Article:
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Peru’s Swears in New Leader as Political Turmoil Hits Nation

Peru swore into office a new president Tuesday who is unknown to most and was recently accused of trying to secure the military's support for a congressional effort to boot the nation's last leader out over unproven corruption allegations.

LIMA, Peru (AP) — Peru swore into office a new president Tuesday who is unknown to most and was recently accused of trying to secure the military's support for a congressional effort to boot the nation's last leader out over unproven corruption allegations.

Businessman and former head of Congress Manuel Merino placed his hand on a Bible and swore to carry out the remainder of the current presidential term, which is set to expire in July of next year.

He then donned the red and white presidential sash while wearing a face mask and stood as the nation's hymn was played.

"This is a difficult moment for the country," he said. "Today, the country does not look at the future with hope, but with worry."

Merino's swearing in was met with anger, resignation and protests on the streets of Peru's capital a day after Congress voted to oust popular President Martín Vizcarra, who had campaigned against corruption. Peruvians widely distrust legislators and decried Vizcarra's removal as an overt power grab.

Analysts warn the country could be thrown into a new period of instability at the same time as it grapples with one of the world's worst coronavirus outbreaks.

"It's a coup d'état," taxi driver Paul Mendoza said. "Now we're going to have inflation, a recession, and we won't be able to get ahead because of the pandemic."

The new president is the country's third chief of state since 2016; both Vizcarra and his predecessor, Pedro Pablo Kuczynski, were pushed out by the powerful Congress, where neither managed to secure a majority bloc.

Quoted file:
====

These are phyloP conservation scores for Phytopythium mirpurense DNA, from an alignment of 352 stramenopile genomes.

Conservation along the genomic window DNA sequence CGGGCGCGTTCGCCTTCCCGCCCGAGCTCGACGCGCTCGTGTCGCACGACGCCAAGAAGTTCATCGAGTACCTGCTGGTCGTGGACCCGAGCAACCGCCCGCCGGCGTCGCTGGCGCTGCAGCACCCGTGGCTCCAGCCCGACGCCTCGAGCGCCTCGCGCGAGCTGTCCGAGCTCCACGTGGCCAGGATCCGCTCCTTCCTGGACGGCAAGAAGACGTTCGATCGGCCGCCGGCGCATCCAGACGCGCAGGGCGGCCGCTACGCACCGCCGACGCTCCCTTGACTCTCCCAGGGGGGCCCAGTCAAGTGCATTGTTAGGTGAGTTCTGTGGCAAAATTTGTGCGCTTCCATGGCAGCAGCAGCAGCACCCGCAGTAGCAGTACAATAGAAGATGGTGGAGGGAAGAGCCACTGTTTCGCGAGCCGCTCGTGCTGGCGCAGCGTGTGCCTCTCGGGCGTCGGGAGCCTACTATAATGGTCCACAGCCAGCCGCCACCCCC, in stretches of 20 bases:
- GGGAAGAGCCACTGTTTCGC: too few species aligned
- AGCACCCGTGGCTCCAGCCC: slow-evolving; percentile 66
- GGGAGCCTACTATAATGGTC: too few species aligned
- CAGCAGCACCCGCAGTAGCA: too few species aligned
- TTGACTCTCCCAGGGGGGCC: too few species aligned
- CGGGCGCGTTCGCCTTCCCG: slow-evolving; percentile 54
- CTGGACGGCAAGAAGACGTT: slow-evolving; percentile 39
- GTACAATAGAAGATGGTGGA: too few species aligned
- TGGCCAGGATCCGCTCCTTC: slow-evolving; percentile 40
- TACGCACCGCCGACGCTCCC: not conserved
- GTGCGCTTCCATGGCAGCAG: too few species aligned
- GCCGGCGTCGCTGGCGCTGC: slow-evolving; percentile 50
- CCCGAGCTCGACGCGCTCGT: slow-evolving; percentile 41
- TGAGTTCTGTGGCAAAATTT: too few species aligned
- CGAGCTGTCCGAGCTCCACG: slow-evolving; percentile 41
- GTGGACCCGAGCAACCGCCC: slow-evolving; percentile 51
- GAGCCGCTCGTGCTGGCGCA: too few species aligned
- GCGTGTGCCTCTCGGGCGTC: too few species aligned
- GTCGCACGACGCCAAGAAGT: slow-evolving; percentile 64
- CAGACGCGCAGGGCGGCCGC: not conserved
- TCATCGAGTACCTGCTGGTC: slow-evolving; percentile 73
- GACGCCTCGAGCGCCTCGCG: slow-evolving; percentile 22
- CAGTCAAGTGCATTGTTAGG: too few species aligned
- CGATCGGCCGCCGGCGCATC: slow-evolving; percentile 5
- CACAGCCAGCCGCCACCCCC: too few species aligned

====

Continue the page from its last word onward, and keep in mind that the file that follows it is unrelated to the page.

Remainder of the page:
Merino hails from the center-right Popular Action party and is from the province of Tumbes along the country's northern border with Ecuador. He served two terms in Congress, the first in 2001, before being elected again this year as part of a new slate of lawmakers voted into office after Vizcarra dismissed Congress in 2019.

Peru's President Martin Vizcarra speaks in front of the presidential palace after lawmakers voted to remove him from office in Lima, Peru, Monday, Nov. 9, 2020. Lawmakers voted to impeach Vizcarra, accusing him of taking bribes years ago and poorly handling the country's response to the coronavirus pandemic. (AP Photo/Martin Mejia)

Many hoped that the new Congress and Vizcarra would work together to pass much-needed reforms to curb endemic corruption, but instead the executive and legislative branches engaged in a never-ending tug of war.

Legislators first initiated impeachment proceedings against Vizcarra in September, accusing him of obstructing an investigation into possible favoritism in government contracts. Shortly before that vote, local media reported that Merino had reached out to high-level military leaders seeking their backing if Vizcarra was voted out.

The move backfired.

Instead of pushing forward Vizcarra's impeachment, many denounced Congress for acting out of line and the removal effort failed. Lawmakers said they didn't want to destabilize the country during the pandemic upheaval.